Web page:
Among my vices at the chess board is that I play in a lot of tournaments, regardless of whether I am at optimal playing strength. I enjoy the game tremendously, which is excellent, but improvement requires actually being competitive in the games you play! It does not involve hanging your queen on move four against the otherwise-harmless Trompowsky Opening. This occurred only after I allowed a mate on the back rank in the preceding game! I did the unthinkable, losing two games in a combined total of five moves. That’s hard to do, even for a beginner!
Now, what I’m about to do is what any profoundly talented chess player does (at least I still have my vanity!) – offer a litany of excuses for my poor play. I stayed up quite late last evening working on some projects for clients, and my results tonight were exactly what I ought to have expected. I played too quickly, allowed the adrenaline of a very close game carry over into the next, and did not take time to analyze positions in the fashion they deserved flagyl 200. I have basically used every justification except “the dog ate my pawns.”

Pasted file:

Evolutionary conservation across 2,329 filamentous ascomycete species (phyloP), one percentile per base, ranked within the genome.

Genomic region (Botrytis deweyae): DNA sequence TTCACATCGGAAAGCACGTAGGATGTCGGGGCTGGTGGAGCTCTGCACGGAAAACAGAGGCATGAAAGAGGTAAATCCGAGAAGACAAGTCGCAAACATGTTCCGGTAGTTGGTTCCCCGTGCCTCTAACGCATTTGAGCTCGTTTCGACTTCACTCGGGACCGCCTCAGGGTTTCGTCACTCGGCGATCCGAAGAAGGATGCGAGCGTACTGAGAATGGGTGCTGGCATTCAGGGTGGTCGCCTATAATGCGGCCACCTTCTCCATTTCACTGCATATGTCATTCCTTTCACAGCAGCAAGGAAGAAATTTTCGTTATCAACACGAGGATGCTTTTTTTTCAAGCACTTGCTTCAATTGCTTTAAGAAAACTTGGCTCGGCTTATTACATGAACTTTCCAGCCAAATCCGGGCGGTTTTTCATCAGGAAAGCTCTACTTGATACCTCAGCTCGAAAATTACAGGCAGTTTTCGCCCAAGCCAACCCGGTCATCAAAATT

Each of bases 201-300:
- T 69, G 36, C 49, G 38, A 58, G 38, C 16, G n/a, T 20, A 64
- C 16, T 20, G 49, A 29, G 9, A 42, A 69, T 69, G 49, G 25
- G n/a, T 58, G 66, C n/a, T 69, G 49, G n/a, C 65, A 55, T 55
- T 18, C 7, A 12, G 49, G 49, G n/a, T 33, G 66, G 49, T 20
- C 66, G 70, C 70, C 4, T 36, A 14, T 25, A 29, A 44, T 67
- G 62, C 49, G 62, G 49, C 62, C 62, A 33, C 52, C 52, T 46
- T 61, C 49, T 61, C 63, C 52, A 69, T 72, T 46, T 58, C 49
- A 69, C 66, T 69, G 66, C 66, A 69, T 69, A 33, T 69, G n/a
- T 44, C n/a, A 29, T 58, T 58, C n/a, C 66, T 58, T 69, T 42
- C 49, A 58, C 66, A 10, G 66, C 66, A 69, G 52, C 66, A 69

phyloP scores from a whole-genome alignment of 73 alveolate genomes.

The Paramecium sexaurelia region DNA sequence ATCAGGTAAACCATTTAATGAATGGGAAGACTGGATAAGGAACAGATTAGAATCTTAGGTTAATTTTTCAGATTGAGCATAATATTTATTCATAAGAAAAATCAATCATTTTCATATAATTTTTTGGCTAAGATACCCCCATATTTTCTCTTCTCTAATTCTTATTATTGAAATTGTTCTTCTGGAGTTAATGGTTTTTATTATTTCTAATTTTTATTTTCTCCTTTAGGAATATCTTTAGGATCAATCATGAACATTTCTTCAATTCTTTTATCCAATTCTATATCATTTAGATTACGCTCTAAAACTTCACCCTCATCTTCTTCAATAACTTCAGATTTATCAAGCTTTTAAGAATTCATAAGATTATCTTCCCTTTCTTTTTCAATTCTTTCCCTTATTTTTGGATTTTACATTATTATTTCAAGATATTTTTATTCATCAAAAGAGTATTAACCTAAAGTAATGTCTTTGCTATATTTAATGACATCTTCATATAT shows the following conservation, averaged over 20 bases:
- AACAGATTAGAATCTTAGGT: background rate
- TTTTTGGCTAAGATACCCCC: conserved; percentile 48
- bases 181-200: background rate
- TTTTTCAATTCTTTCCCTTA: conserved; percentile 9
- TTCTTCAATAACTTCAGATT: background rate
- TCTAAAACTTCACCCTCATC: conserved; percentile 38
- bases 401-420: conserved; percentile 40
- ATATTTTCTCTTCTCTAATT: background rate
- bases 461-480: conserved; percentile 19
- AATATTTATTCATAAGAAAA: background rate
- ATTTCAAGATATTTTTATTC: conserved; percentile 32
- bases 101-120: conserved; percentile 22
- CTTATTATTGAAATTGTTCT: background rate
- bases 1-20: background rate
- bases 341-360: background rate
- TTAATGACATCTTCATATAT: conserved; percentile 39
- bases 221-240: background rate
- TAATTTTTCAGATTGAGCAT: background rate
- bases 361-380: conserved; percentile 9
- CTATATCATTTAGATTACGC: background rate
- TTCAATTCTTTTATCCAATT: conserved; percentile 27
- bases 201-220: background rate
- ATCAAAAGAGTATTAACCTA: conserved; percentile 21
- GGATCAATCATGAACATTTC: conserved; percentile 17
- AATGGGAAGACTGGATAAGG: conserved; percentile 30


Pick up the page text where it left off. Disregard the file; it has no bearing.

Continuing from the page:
So, the question I’m going to pose to you today is whether or not discretion is ever the better part of valor. Should you forgo the pleasure of playing in order to step back and look at the quality of your chess from afar? It’s all about the process of clarifying what you want out of the game. I hate to lose, but yet the mindfulness that allows a player to win is conspicuously absent from my chess these days. There is some dissonance here.
Only after seeing my own question in print did I resolve to actually take the advice I’m trying to give to hang up the pieces for a few weeks. I’ll still be giving you your daily fix of chess blogging, but the next time I play I’m going to be ready. They won’t have old Chris to kick around anymore!